Thursday, 4 October 2012

The National Trust does the right thing at the Giant's Causeway

Back in July, I stuck my oar in (as did many others) to the National Trust Giant's Causeway controversy when it was revealed that their visitor centre had an exhibit that appeared to (at best) appease or (at worse) endorse the Young Earth Creationist view of the age of the Earth (and the Causeway). (See here and here for more on how very wrong the Creationists have it.) Initially, I was sympathetic and supported them but was subsequently convinced by the arguments of others and withdrew my support.

The errors that I felt the Trust made (and emailed them about as a member, requesting a correction) were in some potentially misleading:
To suggest that the debate continues in this context does imply it is a scientific debate. It is not. The fact that the audio subsequently makes it clear that the debate only continues for "some people ... based on a specific interpretation of the Bible" does not entirely undo this initial error. Although I am willing to believe that this is an accident and the NT did not mean to imply that the scientific debate continues, the fact that some people interpret it this way is reason enough, in my book, to change it. This was the first big mistake.

The second big mistake was the use of the word "mainstream" in the sentence: "This debate continues today for some people, who have an understanding of the formation of the earth which is different from that of current mainstream science." Again, although this is immediately followed by a sentence that makes it clear that these people have a different understanding for religious (not scientific) reasons, I find myself agreeing with those commentors who see this sentence as implying that there is some other kind of science that disagrees with the current "understanding of the formation of the earth". There isn't. This is misleading and, even if not giving YEC legitimacy, it reduces the legitimacy of the NT exhibit.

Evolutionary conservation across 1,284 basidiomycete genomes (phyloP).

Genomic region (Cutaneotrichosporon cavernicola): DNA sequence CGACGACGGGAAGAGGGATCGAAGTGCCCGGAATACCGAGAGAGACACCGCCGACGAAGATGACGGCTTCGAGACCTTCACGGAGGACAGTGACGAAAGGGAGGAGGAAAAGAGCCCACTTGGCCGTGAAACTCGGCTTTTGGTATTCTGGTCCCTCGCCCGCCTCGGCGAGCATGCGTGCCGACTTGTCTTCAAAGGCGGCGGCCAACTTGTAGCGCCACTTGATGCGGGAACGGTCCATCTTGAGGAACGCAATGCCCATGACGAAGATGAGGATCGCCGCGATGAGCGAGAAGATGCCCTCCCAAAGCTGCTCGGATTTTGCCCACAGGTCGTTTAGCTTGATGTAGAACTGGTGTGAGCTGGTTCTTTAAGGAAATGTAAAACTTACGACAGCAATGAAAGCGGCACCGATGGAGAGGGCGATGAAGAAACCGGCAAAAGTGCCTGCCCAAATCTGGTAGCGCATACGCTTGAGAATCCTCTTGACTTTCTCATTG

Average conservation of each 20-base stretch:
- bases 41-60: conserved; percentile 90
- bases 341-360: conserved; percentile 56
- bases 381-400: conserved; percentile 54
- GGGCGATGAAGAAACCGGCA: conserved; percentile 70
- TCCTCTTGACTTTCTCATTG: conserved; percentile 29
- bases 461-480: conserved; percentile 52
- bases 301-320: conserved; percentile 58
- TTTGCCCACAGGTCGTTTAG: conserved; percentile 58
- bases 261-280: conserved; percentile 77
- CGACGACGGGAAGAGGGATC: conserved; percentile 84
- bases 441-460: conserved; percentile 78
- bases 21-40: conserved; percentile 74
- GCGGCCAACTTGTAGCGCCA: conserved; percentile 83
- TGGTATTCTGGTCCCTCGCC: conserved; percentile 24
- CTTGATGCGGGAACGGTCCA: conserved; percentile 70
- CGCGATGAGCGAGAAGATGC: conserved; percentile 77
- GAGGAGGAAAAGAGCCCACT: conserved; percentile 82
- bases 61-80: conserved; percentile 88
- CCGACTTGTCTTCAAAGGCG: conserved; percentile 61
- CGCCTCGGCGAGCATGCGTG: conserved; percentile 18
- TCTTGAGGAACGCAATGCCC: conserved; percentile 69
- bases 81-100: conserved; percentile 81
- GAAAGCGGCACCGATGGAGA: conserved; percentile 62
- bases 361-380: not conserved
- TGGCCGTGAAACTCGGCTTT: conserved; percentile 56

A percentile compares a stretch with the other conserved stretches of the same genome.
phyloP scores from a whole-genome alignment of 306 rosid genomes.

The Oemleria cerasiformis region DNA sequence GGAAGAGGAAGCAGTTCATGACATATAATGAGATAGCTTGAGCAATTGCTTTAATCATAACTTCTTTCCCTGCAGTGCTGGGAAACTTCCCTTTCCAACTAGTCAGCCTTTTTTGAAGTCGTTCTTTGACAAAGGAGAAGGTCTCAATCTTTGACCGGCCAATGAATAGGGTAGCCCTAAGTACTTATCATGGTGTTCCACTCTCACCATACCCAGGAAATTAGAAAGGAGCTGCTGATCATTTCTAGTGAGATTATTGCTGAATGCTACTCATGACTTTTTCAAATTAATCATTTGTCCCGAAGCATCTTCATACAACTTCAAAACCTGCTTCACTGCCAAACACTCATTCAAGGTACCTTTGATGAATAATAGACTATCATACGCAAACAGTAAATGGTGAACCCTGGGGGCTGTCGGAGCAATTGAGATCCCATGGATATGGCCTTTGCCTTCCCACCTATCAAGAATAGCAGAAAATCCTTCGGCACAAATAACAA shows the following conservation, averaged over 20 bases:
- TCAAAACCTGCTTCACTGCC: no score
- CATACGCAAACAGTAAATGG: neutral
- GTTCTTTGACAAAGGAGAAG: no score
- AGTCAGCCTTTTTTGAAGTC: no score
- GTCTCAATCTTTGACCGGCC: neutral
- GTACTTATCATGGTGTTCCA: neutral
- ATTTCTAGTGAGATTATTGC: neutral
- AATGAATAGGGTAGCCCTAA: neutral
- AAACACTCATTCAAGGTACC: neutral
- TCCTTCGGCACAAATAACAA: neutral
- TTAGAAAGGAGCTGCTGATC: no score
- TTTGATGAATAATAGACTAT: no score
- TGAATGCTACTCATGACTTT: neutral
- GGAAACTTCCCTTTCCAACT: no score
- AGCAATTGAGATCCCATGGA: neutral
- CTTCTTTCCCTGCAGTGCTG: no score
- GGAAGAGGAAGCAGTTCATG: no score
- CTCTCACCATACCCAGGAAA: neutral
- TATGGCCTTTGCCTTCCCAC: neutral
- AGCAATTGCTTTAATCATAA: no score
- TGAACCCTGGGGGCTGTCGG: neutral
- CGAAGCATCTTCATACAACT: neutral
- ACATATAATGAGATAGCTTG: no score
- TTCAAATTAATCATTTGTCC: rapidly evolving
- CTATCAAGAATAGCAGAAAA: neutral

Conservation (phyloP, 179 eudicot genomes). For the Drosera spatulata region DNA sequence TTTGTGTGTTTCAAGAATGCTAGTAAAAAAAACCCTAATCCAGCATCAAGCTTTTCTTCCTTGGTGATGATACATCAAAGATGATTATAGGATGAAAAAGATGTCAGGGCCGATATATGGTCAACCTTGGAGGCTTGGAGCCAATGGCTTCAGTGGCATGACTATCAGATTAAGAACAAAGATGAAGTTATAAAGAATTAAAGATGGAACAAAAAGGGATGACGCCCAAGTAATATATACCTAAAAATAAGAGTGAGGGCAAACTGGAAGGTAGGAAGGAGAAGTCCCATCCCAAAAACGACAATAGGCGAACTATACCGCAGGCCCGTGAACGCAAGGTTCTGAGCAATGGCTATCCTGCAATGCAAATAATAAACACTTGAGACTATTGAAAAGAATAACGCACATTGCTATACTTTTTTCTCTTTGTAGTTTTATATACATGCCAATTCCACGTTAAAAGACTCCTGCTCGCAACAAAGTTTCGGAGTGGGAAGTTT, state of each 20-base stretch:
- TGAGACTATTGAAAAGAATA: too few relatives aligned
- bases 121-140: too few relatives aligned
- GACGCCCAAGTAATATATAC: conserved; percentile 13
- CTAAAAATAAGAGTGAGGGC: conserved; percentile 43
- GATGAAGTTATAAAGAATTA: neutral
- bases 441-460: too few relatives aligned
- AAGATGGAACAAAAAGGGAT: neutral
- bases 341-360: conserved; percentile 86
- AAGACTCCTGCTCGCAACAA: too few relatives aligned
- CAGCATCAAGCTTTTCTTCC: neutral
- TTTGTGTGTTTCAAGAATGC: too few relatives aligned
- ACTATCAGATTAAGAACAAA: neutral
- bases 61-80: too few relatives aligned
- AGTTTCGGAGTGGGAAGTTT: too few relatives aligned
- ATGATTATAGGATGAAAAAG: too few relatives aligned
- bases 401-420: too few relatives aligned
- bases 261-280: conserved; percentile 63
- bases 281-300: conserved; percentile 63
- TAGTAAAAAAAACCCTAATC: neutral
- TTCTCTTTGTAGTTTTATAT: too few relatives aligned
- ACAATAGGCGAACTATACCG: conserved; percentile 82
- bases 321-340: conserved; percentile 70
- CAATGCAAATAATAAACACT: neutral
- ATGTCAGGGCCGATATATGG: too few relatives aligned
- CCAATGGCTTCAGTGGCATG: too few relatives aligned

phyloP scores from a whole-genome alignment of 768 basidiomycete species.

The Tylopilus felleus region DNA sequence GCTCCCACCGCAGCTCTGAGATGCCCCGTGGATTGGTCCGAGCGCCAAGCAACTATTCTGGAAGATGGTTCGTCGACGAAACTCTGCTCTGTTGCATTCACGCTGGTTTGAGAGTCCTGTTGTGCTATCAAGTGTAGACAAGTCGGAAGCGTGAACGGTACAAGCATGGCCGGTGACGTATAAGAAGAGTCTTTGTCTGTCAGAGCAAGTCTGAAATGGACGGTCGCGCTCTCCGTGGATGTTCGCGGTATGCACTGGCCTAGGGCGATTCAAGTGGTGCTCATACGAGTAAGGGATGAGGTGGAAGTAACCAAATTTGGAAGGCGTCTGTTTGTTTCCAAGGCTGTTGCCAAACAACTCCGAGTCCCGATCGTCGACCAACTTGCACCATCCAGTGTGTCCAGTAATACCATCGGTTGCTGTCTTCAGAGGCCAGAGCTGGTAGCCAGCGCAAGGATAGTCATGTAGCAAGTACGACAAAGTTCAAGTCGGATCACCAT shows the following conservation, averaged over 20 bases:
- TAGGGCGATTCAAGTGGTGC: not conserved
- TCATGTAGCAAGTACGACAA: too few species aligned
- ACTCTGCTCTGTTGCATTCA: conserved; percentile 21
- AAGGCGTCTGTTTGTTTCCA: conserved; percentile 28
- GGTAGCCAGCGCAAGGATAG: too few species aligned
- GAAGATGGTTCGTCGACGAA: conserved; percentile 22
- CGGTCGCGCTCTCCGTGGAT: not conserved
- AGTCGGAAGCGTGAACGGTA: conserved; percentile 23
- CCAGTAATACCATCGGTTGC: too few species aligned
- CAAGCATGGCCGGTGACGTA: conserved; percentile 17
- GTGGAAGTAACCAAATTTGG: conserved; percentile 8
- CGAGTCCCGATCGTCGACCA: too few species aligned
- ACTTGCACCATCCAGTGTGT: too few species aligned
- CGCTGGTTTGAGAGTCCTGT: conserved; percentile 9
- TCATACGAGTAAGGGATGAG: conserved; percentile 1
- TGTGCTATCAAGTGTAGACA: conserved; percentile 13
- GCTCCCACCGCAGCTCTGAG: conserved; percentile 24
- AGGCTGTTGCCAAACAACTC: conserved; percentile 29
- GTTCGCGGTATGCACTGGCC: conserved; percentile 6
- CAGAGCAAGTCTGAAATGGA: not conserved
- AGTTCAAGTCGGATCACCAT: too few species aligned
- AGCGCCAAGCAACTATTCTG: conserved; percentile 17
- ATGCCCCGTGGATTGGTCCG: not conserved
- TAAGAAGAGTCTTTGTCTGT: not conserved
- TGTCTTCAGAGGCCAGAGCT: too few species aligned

I stand by my original view that the words themselves are true but it is clear that the context and exact choice of phrase - whether deliberate or accidental - is not giving an impression that is consistent with the Trust's stated position on this topic. For this reason alone, they must revise the wording of the exhibit, even if they do not drop the YEC reference altogether...
Happily, as reported today by BBC News (Trust amends Causeway centre 'Creationist' exhibit), the Trust has listened to all its members that complained and changed the wording:
The new audio now says there is a "clear understanding among scientists that the heat of the earth was the driving force behind the formation of the Giant's Causeway".

It adds that the earth is "far older than had previously been thought".

"All the scientific evidence points to a volcanic origin for the columns of the Giant's Causeway, around 60m years ago.

"However, not everyone agrees with the scientific view. There are some people who believe - often for religious reasons - that the earth was formed more recently: thousands of years ago rather than billions."
Although not far enough for some, I am happy that this solves the big problem and no longer implies that there is any scientific debate. YEC is a religious position, (im)pure and simple.

h/t WEIT

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